Shrimp & Egg Lovers Take Heart . . . Gurus Say, "Theyre Low in Fat and Good For You."

Well conducted studies now show that low-fat shrimp and eggs, substituted for fatty foods, do not raise blood cholestero and are not a major contributor to heart disease. A study published in the American Journal of Clinical Nutrition says despite all that colesterol, shrimp is perfectly good for you.

This is no longer a health concern, because shrimp is low-fat with a rich content of highly unsaturated fatty acids, which lead to the formation of high-density lipids (HDL), commonly known as "good cholesterol". Consuming shrimp may actually lower blood cholesterols.

So here's a great shrimp dish I make quite often. the original recipe came out of an old Weight Watcher cookbook, but as always (something I learned from my Grandma) I usually throw in a few extras to make it taste better and substitute some ingredients, but it's still healthy cooking. I lost 40 lbs. on these recipes even with additions. Here's a tip I would like to pass on about fish. I always soak it in milk before cooking; it seems to take away any bad fishy taste.

Shrimp in Spicy Mustard Sauce

12 oz. shrimp, peeled, deveined
2/3 cup fat free 1/2 & 1/2, or substitute evaporated skim, regular skim or low-fat milk or soy milk
2 tablespoons Dijon mustard
1/2 teaspoon curry powder
1/4 teaspoon cumin
1/4 teaspoon black pepper
1 teaspoon lemon juice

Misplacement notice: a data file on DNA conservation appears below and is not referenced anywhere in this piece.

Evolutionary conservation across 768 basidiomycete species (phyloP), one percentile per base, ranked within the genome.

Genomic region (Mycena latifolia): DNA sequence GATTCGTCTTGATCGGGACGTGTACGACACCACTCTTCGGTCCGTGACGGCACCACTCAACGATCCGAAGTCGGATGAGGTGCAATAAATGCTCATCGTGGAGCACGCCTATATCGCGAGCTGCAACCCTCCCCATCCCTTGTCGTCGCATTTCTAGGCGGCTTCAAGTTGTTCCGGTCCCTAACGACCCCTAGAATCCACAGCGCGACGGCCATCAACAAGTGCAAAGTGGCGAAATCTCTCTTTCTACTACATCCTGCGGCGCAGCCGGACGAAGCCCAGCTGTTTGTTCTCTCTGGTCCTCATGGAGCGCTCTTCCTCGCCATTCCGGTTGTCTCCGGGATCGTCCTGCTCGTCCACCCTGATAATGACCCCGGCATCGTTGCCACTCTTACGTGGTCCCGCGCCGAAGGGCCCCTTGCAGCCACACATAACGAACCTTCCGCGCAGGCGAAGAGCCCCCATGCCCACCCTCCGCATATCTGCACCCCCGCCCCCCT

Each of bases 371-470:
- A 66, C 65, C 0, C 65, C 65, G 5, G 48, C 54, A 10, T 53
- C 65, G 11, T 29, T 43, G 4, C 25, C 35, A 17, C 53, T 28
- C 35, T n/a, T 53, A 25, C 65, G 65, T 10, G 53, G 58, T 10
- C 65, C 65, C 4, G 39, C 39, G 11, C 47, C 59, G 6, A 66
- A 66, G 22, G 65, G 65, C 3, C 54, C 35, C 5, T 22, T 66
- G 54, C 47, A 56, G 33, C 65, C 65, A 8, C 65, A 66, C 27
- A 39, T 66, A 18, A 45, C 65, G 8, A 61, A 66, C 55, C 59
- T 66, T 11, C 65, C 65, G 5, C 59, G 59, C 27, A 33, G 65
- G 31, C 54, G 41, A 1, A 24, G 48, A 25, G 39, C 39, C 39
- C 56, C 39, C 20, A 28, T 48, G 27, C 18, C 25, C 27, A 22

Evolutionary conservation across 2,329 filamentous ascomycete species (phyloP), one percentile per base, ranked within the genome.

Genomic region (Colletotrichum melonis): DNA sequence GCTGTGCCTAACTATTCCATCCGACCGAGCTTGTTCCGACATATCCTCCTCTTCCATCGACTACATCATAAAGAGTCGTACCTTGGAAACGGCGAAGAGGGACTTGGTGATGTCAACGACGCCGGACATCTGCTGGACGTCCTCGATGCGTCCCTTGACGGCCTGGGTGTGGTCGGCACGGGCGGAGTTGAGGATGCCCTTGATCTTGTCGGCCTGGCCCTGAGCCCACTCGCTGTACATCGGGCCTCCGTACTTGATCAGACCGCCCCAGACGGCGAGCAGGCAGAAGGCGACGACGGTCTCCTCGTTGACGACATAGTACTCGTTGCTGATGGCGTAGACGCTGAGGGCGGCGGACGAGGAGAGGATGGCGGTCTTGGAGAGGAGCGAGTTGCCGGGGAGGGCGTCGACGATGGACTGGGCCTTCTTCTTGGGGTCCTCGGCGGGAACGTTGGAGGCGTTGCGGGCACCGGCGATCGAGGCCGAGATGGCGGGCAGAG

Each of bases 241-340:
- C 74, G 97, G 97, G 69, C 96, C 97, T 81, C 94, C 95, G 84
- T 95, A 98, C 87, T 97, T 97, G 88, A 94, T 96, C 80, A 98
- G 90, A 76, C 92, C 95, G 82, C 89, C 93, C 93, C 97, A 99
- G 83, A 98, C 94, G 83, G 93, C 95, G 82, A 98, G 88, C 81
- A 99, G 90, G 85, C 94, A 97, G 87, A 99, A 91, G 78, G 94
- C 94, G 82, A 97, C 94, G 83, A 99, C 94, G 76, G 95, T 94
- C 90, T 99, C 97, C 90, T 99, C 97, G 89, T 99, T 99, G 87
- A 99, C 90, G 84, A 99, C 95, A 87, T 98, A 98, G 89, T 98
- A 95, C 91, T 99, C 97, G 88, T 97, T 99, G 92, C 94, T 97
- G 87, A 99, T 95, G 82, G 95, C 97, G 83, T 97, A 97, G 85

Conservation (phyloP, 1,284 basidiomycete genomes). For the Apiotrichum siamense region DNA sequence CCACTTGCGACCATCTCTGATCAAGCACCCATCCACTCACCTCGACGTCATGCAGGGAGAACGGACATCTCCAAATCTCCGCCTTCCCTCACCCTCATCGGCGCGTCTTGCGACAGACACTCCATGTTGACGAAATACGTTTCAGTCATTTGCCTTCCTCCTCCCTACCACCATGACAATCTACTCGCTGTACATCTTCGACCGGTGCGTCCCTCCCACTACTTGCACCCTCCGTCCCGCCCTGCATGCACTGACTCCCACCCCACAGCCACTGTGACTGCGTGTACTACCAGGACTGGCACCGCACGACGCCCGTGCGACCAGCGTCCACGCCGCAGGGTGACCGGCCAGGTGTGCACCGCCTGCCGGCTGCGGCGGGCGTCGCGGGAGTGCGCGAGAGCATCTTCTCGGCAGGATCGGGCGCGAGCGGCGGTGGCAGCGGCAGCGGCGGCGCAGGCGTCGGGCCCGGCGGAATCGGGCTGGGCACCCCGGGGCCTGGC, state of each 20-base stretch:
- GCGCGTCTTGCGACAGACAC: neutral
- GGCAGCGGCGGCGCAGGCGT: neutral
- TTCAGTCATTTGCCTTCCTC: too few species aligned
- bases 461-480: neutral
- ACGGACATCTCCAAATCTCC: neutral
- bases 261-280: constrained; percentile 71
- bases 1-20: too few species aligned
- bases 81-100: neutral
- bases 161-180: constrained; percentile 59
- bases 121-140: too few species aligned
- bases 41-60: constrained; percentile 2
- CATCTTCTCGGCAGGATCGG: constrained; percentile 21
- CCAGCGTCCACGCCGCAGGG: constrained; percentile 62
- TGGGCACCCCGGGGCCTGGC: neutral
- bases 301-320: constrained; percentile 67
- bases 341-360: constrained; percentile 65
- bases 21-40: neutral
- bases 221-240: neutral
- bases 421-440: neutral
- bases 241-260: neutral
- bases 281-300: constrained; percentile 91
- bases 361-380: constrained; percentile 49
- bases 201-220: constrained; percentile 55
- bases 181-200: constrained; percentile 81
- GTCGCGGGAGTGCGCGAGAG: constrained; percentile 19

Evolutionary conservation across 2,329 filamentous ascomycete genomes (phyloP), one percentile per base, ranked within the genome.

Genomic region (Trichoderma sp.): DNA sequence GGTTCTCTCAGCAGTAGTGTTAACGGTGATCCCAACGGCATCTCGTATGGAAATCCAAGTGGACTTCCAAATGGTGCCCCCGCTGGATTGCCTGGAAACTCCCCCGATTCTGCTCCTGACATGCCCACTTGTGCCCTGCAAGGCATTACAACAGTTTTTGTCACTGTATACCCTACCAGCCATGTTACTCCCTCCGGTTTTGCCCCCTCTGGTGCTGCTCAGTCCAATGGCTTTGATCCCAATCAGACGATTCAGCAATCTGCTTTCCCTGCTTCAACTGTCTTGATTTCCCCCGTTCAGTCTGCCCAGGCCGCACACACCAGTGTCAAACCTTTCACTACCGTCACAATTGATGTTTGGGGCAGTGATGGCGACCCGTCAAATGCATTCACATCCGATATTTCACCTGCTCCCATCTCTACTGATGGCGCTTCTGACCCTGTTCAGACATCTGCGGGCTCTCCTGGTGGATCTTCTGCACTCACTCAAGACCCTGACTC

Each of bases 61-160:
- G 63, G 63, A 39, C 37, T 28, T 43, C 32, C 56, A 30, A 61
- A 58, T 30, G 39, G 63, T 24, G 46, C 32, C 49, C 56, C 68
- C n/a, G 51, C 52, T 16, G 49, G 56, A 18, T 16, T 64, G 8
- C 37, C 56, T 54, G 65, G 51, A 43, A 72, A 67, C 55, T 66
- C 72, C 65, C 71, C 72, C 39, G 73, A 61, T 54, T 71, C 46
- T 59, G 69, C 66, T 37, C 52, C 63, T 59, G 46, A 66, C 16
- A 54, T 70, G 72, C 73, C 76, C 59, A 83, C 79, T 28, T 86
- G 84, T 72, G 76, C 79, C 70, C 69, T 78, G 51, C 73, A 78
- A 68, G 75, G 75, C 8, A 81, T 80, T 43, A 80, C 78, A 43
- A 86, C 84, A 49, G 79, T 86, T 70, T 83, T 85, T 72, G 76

1/2 teaspoon chicken bullion powder or 1 cube
1 tablespoon olive oil
1/2 onion, minced
4 garlic cloves, minced
parsley and parmesan cheese for garnish (optional)

Shell & devein shrimp, set aside. In 1-cup liquid measure, combine milk, mustard and seasonings, set aside (If you are using milk, instead of the 1/2 & 1/2, mix some of the milk with a tablespoon of cornstarch and add to sauce at end to thicken). In an 8 or 9 inch skillet, heat oil over medium-high heat; add onions, garlic and shrimp, stir constantly until shrimp just turns pink, 2 to 3 minutes. Pour milk mixture into skillet, cook, stirring constantly until mixture comes to a boil. Reduce heat to low, (add cornstarch mixture if using), let simmer until slightly thickened, 1 or 2 minutes. Using a slotted spoon, remove shrimp to serving platter, set aside. Increase heat to medium-high, continue cooking sauce until mixture is reduced by half, about 5 minutes. Pour sauce over shrimp and sprinkle with parsley and parmesan cheese.

Makes 2 servings

This is great served over noodles or rice. Hope you enjoy your shrimp!

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About The Author, Helen Robinson
Helen Robinson is the owner of the website and is a Line Dance Instructor for the Parks & Recreation Department. Visit her site for tips & recipes and to claim your free copy of "What to Eat When You Are Sick". Learn more about diets you should be on to increase your energy levels, alleviate your pain and speed your recovery.